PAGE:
Thoracic meningioma masquerading as chronic abdominal pain

Mark Lyons, Elizabeth Windgassen, Carolyn Kinney, Daniel Johnson, Barry Birch, Orland Boucher

Research output: Contribution to journalArticlepeer-review

2 Scopus citations


Chronic abdominal pain without a structural or metabolic gastroenterological etiology can be extremely challenging to diagnose. Patients presenting with an associated radicular pattern of pain may alert the clinician to a possible structural neurological cause of the symptoms. We present the case of a 70-year-old woman who presented to our institution with an 18-month history of right upper quadrant abdominal pain. She had no associated symptoms or provoking factors. She underwent an extensive gastroenterology evaluation, including colonoscopy that was unrevealing. Ultrasound demonstrated gallstones and she was evaluated for cholecystectomy. She subsequently developed right costal margin pain. Her symptoms remained stable over the course of the next year. Follow-up general surgical evaluation was still unconvincing that the gallstones were the etiology of her symptoms. A thoracic spinal MR demonstrated a large intradural extramedullary mass at T8. The patient's neurological exam was normal. She underwent a thoracic laminectomy and resection of meningioma with intraoperative electrophysiological monitoring. Her abdominal pain resolved. Patients can present with months to years of elusive abdominal symptoms only to be eventually found to be harboring an undiagnosed spinal tumor. We discuss the case and review the literature reports of spinal tumors masquerading as chronic abdominal pain.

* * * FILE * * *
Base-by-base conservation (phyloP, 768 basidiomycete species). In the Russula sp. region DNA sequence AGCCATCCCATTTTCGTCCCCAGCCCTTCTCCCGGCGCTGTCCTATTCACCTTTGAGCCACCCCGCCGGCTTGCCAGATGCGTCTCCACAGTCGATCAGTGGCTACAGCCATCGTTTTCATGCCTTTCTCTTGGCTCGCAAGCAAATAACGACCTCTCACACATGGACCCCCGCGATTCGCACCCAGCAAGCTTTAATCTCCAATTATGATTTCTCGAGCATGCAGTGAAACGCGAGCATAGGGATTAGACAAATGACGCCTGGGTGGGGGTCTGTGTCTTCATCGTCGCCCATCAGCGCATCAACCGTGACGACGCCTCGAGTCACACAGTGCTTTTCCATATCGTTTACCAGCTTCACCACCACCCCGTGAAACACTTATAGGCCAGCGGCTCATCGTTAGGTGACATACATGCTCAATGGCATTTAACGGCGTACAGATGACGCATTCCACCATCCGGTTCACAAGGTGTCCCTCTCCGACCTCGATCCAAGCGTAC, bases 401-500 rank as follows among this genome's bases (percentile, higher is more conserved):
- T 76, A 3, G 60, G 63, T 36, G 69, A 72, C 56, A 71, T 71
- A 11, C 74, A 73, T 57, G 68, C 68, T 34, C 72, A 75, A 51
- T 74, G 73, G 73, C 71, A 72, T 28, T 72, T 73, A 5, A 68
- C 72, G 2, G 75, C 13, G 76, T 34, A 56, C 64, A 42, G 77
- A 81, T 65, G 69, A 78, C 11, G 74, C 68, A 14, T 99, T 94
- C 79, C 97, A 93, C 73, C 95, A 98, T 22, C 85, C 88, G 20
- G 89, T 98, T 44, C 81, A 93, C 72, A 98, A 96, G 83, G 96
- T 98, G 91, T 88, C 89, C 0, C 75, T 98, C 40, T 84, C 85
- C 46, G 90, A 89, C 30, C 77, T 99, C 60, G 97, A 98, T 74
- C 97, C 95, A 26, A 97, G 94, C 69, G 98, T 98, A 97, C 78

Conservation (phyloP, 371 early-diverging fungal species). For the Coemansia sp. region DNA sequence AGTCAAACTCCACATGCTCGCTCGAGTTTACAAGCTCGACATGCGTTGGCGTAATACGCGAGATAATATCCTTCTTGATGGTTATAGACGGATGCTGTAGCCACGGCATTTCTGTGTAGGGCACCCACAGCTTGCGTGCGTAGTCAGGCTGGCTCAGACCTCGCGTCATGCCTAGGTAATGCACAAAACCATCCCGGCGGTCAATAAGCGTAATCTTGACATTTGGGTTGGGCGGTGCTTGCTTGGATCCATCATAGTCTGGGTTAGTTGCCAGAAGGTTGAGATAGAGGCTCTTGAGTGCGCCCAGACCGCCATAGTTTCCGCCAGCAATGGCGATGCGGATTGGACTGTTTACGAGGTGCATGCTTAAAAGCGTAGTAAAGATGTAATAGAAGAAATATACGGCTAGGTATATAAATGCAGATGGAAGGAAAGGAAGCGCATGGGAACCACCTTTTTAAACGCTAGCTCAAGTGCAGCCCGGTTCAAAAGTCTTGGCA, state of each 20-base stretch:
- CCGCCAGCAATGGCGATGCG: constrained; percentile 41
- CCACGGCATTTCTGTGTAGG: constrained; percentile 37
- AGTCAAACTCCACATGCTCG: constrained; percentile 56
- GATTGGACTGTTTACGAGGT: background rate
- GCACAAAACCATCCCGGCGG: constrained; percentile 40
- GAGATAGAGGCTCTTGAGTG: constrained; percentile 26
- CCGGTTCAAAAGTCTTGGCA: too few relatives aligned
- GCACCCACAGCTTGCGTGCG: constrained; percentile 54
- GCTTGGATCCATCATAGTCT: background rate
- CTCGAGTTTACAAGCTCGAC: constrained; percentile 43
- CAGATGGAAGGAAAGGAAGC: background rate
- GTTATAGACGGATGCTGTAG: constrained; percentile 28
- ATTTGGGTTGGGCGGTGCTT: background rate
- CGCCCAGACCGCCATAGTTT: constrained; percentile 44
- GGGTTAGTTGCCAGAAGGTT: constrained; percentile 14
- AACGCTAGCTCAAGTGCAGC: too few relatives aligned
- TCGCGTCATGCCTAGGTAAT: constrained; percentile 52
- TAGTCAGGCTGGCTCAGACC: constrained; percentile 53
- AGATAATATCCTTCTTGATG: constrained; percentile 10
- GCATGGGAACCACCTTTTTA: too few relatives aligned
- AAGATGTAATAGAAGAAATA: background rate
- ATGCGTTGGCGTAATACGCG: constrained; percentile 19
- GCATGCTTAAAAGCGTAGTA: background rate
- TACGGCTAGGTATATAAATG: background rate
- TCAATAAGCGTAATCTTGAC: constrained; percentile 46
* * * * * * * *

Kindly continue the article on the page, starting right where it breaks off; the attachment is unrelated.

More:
Original languageEnglish (US)
Pages (from-to)365-367
Number of pages3
JournalTurkish Neurosurgery
Issue number3
StatePublished - 2012


  • Abdominal pain
  • Spinal cord
  • Thoracic meningioma

ASJC Scopus subject areas

  • Surgery
  • Clinical Neurology


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